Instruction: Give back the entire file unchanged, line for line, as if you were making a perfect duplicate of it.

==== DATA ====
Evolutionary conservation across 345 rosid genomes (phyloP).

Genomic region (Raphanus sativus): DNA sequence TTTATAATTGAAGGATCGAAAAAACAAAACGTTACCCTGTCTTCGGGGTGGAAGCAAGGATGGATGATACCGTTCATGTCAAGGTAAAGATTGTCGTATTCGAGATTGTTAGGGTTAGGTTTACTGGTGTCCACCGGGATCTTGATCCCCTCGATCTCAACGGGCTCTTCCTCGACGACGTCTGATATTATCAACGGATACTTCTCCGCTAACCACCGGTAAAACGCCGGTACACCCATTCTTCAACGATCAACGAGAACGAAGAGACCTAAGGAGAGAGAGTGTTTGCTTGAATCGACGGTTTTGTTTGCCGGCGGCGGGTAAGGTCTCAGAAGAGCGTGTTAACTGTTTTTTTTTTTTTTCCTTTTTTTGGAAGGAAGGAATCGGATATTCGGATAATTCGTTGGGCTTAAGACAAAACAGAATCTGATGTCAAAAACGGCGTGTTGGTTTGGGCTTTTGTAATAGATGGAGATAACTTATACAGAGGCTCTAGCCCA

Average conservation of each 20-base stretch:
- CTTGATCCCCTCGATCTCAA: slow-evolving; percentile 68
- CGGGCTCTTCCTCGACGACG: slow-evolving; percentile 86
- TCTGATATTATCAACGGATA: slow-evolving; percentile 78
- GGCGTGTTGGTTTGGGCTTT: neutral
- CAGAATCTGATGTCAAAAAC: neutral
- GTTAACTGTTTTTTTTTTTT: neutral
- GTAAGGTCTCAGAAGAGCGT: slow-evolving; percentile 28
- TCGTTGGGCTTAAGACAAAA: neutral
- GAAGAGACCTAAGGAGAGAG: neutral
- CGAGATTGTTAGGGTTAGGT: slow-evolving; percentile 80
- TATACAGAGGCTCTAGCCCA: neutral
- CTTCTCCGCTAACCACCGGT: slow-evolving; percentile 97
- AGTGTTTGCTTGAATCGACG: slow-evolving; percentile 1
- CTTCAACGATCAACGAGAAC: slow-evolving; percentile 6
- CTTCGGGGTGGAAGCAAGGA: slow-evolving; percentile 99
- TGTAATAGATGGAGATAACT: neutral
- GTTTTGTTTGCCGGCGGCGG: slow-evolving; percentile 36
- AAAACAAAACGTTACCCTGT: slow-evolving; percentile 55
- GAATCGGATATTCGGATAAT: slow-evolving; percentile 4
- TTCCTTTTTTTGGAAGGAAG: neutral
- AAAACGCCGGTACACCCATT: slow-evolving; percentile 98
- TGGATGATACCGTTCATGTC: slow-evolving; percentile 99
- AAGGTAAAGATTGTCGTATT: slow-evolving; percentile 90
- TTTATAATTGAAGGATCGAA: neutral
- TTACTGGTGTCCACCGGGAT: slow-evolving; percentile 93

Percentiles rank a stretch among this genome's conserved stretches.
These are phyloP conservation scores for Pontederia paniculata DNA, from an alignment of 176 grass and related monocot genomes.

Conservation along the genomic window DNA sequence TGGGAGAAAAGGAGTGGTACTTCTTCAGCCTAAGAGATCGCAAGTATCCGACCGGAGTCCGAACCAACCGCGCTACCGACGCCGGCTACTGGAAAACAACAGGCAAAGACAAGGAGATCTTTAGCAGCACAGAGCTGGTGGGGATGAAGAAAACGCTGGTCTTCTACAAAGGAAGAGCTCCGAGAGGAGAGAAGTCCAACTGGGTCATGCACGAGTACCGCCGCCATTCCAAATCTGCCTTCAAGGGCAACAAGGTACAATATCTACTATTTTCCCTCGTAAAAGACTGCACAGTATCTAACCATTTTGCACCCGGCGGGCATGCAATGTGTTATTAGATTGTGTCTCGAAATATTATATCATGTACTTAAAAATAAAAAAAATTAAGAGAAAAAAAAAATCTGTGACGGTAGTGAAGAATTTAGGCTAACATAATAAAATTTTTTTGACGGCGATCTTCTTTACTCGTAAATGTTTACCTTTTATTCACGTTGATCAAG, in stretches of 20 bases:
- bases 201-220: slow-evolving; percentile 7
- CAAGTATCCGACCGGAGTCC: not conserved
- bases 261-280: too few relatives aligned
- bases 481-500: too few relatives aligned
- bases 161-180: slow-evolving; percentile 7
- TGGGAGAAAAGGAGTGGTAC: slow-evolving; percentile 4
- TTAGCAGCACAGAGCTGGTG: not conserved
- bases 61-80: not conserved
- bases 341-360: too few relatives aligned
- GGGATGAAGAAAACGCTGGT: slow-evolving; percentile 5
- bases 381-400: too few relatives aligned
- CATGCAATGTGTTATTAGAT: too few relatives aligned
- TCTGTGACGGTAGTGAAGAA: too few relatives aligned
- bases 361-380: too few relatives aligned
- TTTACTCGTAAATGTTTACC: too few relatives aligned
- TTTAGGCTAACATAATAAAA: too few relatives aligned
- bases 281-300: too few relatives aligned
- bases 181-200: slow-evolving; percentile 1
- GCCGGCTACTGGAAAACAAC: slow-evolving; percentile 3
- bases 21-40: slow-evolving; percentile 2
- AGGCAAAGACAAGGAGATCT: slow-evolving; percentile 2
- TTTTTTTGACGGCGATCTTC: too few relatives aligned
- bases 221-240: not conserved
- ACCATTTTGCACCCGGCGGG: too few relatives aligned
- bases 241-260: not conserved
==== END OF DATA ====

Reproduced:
Evolutionary conservation across 345 rosid genomes (phyloP).

Genomic region (Raphanus sativus): DNA sequence TTTATAATTGAAGGATCGAAAAAACAAAACGTTACCCTGTCTTCGGGGTGGAAGCAAGGATGGATGATACCGTTCATGTCAAGGTAAAGATTGTCGTATTCGAGATTGTTAGGGTTAGGTTTACTGGTGTCCACCGGGATCTTGATCCCCTCGATCTCAACGGGCTCTTCCTCGACGACGTCTGATATTATCAACGGATACTTCTCCGCTAACCACCGGTAAAACGCCGGTACACCCATTCTTCAACGATCAACGAGAACGAAGAGACCTAAGGAGAGAGAGTGTTTGCTTGAATCGACGGTTTTGTTTGCCGGCGGCGGGTAAGGTCTCAGAAGAGCGTGTTAACTGTTTTTTTTTTTTTTCCTTTTTTTGGAAGGAAGGAATCGGATATTCGGATAATTCGTTGGGCTTAAGACAAAACAGAATCTGATGTCAAAAACGGCGTGTTGGTTTGGGCTTTTGTAATAGATGGAGATAACTTATACAGAGGCTCTAGCCCA

Average conservation of each 20-base stretch:
- CTTGATCCCCTCGATCTCAA: slow-evolving; percentile 68
- CGGGCTCTTCCTCGACGACG: slow-evolving; percentile 86
- TCTGATATTATCAACGGATA: slow-evolving; percentile 78
- GGCGTGTTGGTTTGGGCTTT: neutral
- CAGAATCTGATGTCAAAAAC: neutral
- GTTAACTGTTTTTTTTTTTT: neutral
- GTAAGGTCTCAGAAGAGCGT: slow-evolving; percentile 28
- TCGTTGGGCTTAAGACAAAA: neutral
- GAAGAGACCTAAGGAGAGAG: neutral
- CGAGATTGTTAGGGTTAGGT: slow-evolving; percentile 80
- TATACAGAGGCTCTAGCCCA: neutral
- CTTCTCCGCTAACCACCGGT: slow-evolving; percentile 97
- AGTGTTTGCTTGAATCGACG: slow-evolving; percentile 1
- CTTCAACGATCAACGAGAAC: slow-evolving; percentile 6
- CTTCGGGGTGGAAGCAAGGA: slow-evolving; percentile 99
- TGTAATAGATGGAGATAACT: neutral
- GTTTTGTTTGCCGGCGGCGG: slow-evolving; percentile 36
- AAAACAAAACGTTACCCTGT: slow-evolving; percentile 55
- GAATCGGATATTCGGATAAT: slow-evolving; percentile 4
- TTCCTTTTTTTGGAAGGAAG: neutral
- AAAACGCCGGTACACCCATT: slow-evolving; percentile 98
- TGGATGATACCGTTCATGTC: slow-evolving; percentile 99
- AAGGTAAAGATTGTCGTATT: slow-evolving; percentile 90
- TTTATAATTGAAGGATCGAA: neutral
- TTACTGGTGTCCACCGGGAT: slow-evolving; percentile 93

Percentiles rank a stretch among this genome's conserved stretches.
These are phyloP conservation scores for Pontederia paniculata DNA, from an alignment of 176 grass and related monocot genomes.

Conservation along the genomic window DNA sequence TGGGAGAAAAGGAGTGGTACTTCTTCAGCCTAAGAGATCGCAAGTATCCGACCGGAGTCCGAACCAACCGCGCTACCGACGCCGGCTACTGGAAAACAACAGGCAAAGACAAGGAGATCTTTAGCAGCACAGAGCTGGTGGGGATGAAGAAAACGCTGGTCTTCTACAAAGGAAGAGCTCCGAGAGGAGAGAAGTCCAACTGGGTCATGCACGAGTACCGCCGCCATTCCAAATCTGCCTTCAAGGGCAACAAGGTACAATATCTACTATTTTCCCTCGTAAAAGACTGCACAGTATCTAACCATTTTGCACCCGGCGGGCATGCAATGTGTTATTAGATTGTGTCTCGAAATATTATATCATGTACTTAAAAATAAAAAAAATTAAGAGAAAAAAAAAATCTGTGACGGTAGTGAAGAATTTAGGCTAACATAATAAAATTTTTTTGACGGCGATCTTCTTTACTCGTAAATGTTTACCTTTTATTCACGTTGATCAAG, in stretches of 20 bases:
- bases 201-220: slow-evolving; percentile 7
- CAAGTATCCGACCGGAGTCC: not conserved
- bases 261-280: too few relatives aligned
- bases 481-500: too few relatives aligned
- bases 161-180: slow-evolving; percentile 7
- TGGGAGAAAAGGAGTGGTAC: slow-evolving; percentile 4
- TTAGCAGCACAGAGCTGGTG: not conserved
- bases 61-80: not conserved
- bases 341-360: too few relatives aligned
- GGGATGAAGAAAACGCTGGT: slow-evolving; percentile 5
- bases 381-400: too few relatives aligned
- CATGCAATGTGTTATTAGAT: too few relatives aligned
- TCTGTGACGGTAGTGAAGAA: too few relatives aligned
- bases 361-380: too few relatives aligned
- TTTACTCGTAAATGTTTACC: too few relatives aligned
- TTTAGGCTAACATAATAAAA: too few relatives aligned
- bases 281-300: too few relatives aligned
- bases 181-200: slow-evolving; percentile 1
- GCCGGCTACTGGAAAACAAC: slow-evolving; percentile 3
- bases 21-40: slow-evolving; percentile 2
- AGGCAAAGACAAGGAGATCT: slow-evolving; percentile 2
- TTTTTTTGACGGCGATCTTC: too few relatives aligned
- bases 221-240: not conserved
- ACCATTTTGCACCCGGCGGG: too few relatives aligned
- bases 241-260: not conserved